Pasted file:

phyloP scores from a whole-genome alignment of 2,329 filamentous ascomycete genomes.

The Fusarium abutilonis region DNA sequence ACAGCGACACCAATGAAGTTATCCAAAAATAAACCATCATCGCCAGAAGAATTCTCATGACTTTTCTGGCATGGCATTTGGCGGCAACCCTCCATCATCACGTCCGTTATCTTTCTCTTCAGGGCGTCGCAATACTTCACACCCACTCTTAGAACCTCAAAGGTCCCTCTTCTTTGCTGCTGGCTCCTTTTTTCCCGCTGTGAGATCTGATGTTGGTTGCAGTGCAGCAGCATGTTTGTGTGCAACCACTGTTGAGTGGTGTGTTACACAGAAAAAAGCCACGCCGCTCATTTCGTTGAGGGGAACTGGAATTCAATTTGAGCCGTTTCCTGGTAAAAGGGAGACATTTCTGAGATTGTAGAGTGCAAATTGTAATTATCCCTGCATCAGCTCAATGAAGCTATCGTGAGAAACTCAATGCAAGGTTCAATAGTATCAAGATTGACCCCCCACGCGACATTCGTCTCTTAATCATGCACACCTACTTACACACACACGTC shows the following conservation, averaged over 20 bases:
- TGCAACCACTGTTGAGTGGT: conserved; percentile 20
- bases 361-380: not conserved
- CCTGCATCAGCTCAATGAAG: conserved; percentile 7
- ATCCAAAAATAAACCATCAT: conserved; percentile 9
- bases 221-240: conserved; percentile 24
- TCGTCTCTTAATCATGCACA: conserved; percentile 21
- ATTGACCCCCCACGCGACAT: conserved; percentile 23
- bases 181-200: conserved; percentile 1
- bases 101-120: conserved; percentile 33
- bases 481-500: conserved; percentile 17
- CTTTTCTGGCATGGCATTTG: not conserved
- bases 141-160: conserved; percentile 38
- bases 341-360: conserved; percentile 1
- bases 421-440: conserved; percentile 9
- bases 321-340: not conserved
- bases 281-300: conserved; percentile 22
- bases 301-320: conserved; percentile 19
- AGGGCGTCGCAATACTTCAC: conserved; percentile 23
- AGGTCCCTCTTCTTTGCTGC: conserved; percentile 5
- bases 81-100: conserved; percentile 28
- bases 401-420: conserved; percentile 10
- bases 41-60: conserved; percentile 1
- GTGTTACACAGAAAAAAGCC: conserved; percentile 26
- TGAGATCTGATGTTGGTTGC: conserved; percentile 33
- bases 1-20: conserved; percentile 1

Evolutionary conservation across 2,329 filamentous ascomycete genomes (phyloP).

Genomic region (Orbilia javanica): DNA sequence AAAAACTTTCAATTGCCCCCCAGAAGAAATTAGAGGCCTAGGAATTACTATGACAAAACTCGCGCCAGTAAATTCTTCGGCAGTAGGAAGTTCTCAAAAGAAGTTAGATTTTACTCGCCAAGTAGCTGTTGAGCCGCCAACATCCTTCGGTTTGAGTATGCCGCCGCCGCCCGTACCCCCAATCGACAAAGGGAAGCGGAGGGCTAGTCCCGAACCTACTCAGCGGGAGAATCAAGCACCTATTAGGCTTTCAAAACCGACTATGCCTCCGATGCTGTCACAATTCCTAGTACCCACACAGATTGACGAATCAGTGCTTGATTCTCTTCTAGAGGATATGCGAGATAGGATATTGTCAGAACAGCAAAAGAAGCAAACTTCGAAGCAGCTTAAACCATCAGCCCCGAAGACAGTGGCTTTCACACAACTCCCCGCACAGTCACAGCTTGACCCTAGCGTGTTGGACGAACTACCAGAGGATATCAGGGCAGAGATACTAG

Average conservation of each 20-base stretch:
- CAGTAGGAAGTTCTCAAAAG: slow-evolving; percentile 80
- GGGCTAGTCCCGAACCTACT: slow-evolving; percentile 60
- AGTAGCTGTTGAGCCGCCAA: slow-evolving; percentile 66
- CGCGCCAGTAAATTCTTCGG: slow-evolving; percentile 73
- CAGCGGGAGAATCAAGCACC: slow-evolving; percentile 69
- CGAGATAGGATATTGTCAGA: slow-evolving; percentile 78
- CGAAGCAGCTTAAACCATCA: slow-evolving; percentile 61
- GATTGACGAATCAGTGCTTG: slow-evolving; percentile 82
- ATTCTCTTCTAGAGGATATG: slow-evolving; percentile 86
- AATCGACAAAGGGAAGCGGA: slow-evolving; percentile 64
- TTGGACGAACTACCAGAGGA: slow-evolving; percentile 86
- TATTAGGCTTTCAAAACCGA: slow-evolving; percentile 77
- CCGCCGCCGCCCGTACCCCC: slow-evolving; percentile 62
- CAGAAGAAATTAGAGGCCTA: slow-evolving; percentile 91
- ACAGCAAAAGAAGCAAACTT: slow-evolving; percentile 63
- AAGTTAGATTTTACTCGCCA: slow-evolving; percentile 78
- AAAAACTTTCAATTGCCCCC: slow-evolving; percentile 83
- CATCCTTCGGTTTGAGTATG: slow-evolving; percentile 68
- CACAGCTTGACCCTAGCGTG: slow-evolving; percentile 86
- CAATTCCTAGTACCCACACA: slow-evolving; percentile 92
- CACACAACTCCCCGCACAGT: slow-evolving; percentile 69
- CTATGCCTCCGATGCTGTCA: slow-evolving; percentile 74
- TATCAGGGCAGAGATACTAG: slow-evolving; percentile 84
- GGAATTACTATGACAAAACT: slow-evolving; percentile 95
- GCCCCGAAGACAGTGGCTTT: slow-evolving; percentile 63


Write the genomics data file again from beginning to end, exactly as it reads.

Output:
phyloP scores from a whole-genome alignment of 2,329 filamentous ascomycete genomes.

The Fusarium abutilonis region DNA sequence ACAGCGACACCAATGAAGTTATCCAAAAATAAACCATCATCGCCAGAAGAATTCTCATGACTTTTCTGGCATGGCATTTGGCGGCAACCCTCCATCATCACGTCCGTTATCTTTCTCTTCAGGGCGTCGCAATACTTCACACCCACTCTTAGAACCTCAAAGGTCCCTCTTCTTTGCTGCTGGCTCCTTTTTTCCCGCTGTGAGATCTGATGTTGGTTGCAGTGCAGCAGCATGTTTGTGTGCAACCACTGTTGAGTGGTGTGTTACACAGAAAAAAGCCACGCCGCTCATTTCGTTGAGGGGAACTGGAATTCAATTTGAGCCGTTTCCTGGTAAAAGGGAGACATTTCTGAGATTGTAGAGTGCAAATTGTAATTATCCCTGCATCAGCTCAATGAAGCTATCGTGAGAAACTCAATGCAAGGTTCAATAGTATCAAGATTGACCCCCCACGCGACATTCGTCTCTTAATCATGCACACCTACTTACACACACACGTC shows the following conservation, averaged over 20 bases:
- TGCAACCACTGTTGAGTGGT: conserved; percentile 20
- bases 361-380: not conserved
- CCTGCATCAGCTCAATGAAG: conserved; percentile 7
- ATCCAAAAATAAACCATCAT: conserved; percentile 9
- bases 221-240: conserved; percentile 24
- TCGTCTCTTAATCATGCACA: conserved; percentile 21
- ATTGACCCCCCACGCGACAT: conserved; percentile 23
- bases 181-200: conserved; percentile 1
- bases 101-120: conserved; percentile 33
- bases 481-500: conserved; percentile 17
- CTTTTCTGGCATGGCATTTG: not conserved
- bases 141-160: conserved; percentile 38
- bases 341-360: conserved; percentile 1
- bases 421-440: conserved; percentile 9
- bases 321-340: not conserved
- bases 281-300: conserved; percentile 22
- bases 301-320: conserved; percentile 19
- AGGGCGTCGCAATACTTCAC: conserved; percentile 23
- AGGTCCCTCTTCTTTGCTGC: conserved; percentile 5
- bases 81-100: conserved; percentile 28
- bases 401-420: conserved; percentile 10
- bases 41-60: conserved; percentile 1
- GTGTTACACAGAAAAAAGCC: conserved; percentile 26
- TGAGATCTGATGTTGGTTGC: conserved; percentile 33
- bases 1-20: conserved; percentile 1

Evolutionary conservation across 2,329 filamentous ascomycete genomes (phyloP).

Genomic region (Orbilia javanica): DNA sequence AAAAACTTTCAATTGCCCCCCAGAAGAAATTAGAGGCCTAGGAATTACTATGACAAAACTCGCGCCAGTAAATTCTTCGGCAGTAGGAAGTTCTCAAAAGAAGTTAGATTTTACTCGCCAAGTAGCTGTTGAGCCGCCAACATCCTTCGGTTTGAGTATGCCGCCGCCGCCCGTACCCCCAATCGACAAAGGGAAGCGGAGGGCTAGTCCCGAACCTACTCAGCGGGAGAATCAAGCACCTATTAGGCTTTCAAAACCGACTATGCCTCCGATGCTGTCACAATTCCTAGTACCCACACAGATTGACGAATCAGTGCTTGATTCTCTTCTAGAGGATATGCGAGATAGGATATTGTCAGAACAGCAAAAGAAGCAAACTTCGAAGCAGCTTAAACCATCAGCCCCGAAGACAGTGGCTTTCACACAACTCCCCGCACAGTCACAGCTTGACCCTAGCGTGTTGGACGAACTACCAGAGGATATCAGGGCAGAGATACTAG

Average conservation of each 20-base stretch:
- CAGTAGGAAGTTCTCAAAAG: slow-evolving; percentile 80
- GGGCTAGTCCCGAACCTACT: slow-evolving; percentile 60
- AGTAGCTGTTGAGCCGCCAA: slow-evolving; percentile 66
- CGCGCCAGTAAATTCTTCGG: slow-evolving; percentile 73
- CAGCGGGAGAATCAAGCACC: slow-evolving; percentile 69
- CGAGATAGGATATTGTCAGA: slow-evolving; percentile 78
- CGAAGCAGCTTAAACCATCA: slow-evolving; percentile 61
- GATTGACGAATCAGTGCTTG: slow-evolving; percentile 82
- ATTCTCTTCTAGAGGATATG: slow-evolving; percentile 86
- AATCGACAAAGGGAAGCGGA: slow-evolving; percentile 64
- TTGGACGAACTACCAGAGGA: slow-evolving; percentile 86
- TATTAGGCTTTCAAAACCGA: slow-evolving; percentile 77
- CCGCCGCCGCCCGTACCCCC: slow-evolving; percentile 62
- CAGAAGAAATTAGAGGCCTA: slow-evolving; percentile 91
- ACAGCAAAAGAAGCAAACTT: slow-evolving; percentile 63
- AAGTTAGATTTTACTCGCCA: slow-evolving; percentile 78
- AAAAACTTTCAATTGCCCCC: slow-evolving; percentile 83
- CATCCTTCGGTTTGAGTATG: slow-evolving; percentile 68
- CACAGCTTGACCCTAGCGTG: slow-evolving; percentile 86
- CAATTCCTAGTACCCACACA: slow-evolving; percentile 92
- CACACAACTCCCCGCACAGT: slow-evolving; percentile 69
- CTATGCCTCCGATGCTGTCA: slow-evolving; percentile 74
- TATCAGGGCAGAGATACTAG: slow-evolving; percentile 84
- GGAATTACTATGACAAAACT: slow-evolving; percentile 95
- GCCCCGAAGACAGTGGCTTT: slow-evolving; percentile 63